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Array of animal specimens awaits at Berlin museum

Germany's much-loved Knut the polar bear, who was reared by zookeepers at Berlin Zoo, was preserved after he died at the age of 4 in 2011, and is on display at the Museum of Natural History in Berlin.

MARTIN EGNASH

By MARTIN EGNASH | Stars and Stripes | Published: November 21, 2019

Germany’s hip, modern capital is as well known for its all-night parties as it is for historical symbols like the Brandenburg Gate, Berlin Wall and Checkpoint Charlie. But unbeknownst to many, the city is also home to one of the greatest natural history museums in the world, the Museum fuer Naturkunde.

If you’re like me, you’ll end up spending an embarrassingly long time in this museum, discovering collections that include a gallery of animals preserved in jars and an exhibit featuring the largest mounted dinosaur skeleton in the world.

The dinosaurs are the highlight of the museum, if you ask me. Three enormous dino skeletons stand tall in their exhibit area in the heart of the sprawling museum complex. In the center of the trio is the skeleton of a 45-foot-tall Giraffatitan, once thought to be a second species of the Brachiosaurus genus.

The Giraffatitan is massive on every dimension. Even its forelegs look bigger than my first car. The museum made a replica of the dinosaur’s skull and put it at ground level so you can see what it looks like, because you can’t see the details so high up.

The museum is also home to one of the most complete Tyrannosaurus rex skeletons in the world and a “missing link” fossil that looks like a ferocious chicken.

Although kids tend to love dinosaurs, the museum has posted a disclaimer warning that “realistic animated films with hunting scenes among dinosaurs ... which might terrify children” are screened in the exhibit area.

After you finish ogling the dinosaurs, head to the hall of mineral specimens, which includes fancy crystals and gnarly colored rocks. The coolest is probably the moon rock brought back from the last manned trip there.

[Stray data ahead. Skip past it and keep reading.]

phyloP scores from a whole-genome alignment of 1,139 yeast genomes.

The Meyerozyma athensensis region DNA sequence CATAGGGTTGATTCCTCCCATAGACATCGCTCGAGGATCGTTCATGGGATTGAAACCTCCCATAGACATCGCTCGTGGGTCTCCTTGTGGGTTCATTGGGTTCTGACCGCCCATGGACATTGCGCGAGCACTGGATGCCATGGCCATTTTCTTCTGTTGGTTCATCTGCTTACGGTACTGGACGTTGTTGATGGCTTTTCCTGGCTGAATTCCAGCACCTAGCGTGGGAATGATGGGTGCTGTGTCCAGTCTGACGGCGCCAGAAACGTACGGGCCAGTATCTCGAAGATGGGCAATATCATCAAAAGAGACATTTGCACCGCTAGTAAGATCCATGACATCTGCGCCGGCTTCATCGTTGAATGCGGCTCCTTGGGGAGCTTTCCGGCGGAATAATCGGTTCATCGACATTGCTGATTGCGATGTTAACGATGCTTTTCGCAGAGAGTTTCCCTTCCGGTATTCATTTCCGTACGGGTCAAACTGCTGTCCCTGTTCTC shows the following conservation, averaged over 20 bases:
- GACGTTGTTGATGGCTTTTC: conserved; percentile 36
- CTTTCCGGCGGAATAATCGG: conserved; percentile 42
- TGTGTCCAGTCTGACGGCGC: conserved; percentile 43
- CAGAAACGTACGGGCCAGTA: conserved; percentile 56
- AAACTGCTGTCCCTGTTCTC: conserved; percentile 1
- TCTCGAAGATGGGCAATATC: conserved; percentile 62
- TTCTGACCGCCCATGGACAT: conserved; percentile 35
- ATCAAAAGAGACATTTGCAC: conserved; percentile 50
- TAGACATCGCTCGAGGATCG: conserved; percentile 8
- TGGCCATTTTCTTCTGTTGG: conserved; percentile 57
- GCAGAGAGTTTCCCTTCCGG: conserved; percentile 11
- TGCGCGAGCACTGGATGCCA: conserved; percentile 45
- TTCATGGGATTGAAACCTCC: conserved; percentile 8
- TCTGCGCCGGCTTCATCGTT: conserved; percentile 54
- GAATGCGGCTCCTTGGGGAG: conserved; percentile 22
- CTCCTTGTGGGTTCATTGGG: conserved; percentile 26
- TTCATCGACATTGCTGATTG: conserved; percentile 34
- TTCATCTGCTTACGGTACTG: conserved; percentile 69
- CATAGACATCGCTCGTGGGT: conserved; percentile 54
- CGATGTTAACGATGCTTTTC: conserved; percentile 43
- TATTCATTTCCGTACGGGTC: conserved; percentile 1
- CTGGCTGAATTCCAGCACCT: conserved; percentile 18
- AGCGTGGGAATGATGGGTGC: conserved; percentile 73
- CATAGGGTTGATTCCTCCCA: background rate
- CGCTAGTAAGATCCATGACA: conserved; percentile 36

Among the preserved animals on display in another room is Germany’s much-loved Knut the polar bear, who was reared by zookeepers at Berlin’s zoo after his mother abandoned him. Knut died in 2011 at the age of 4 to the sorrow of fans around the world.

Another room, filled with jars of dead animals, is as fascinating as it is gross. Look for the snake that choked on a lizard among the animals floating in jars. It’s sick.

Dozens of meteorites and models of planets and stars feature in several exhibits about space, while man’s impact on the environment is the focus of another exhibit. The museum’s displays about climate change, pollution and modern farming are a lot less fun than the dinosaur ones, but you should probably see them anyway.

egnash.martin@stripes.com
Twitter: @Marty_Stripes

 

DIRECTIONS:  Address: Invalidenstrasse 43, 10115 Berlin; There is a tram stop right by the museum. Get off at the Museum fuer Naturkunde stop.

TIMES:  9:30 am to 6 p.m., 10 a.m. to 6 p.m. weekends, closed on Mondays

COSTS:  Adult entry is 8 euros ($8.81), students and children ages six to 15 are 5 euros. Ages five and under get in free.

FOOD:  The museum’s cafe offers light lunch items such as soups and sandwiches, as well as sweet baked goods and hot and cold drinks.

INFORMATION:  Online: museumfuernaturkunde.berlin/en

Wet specimens of living things, also known as animals floating in bottles, are on display at the Museum of Natural History in Berlin.
MARTIN EGNASH

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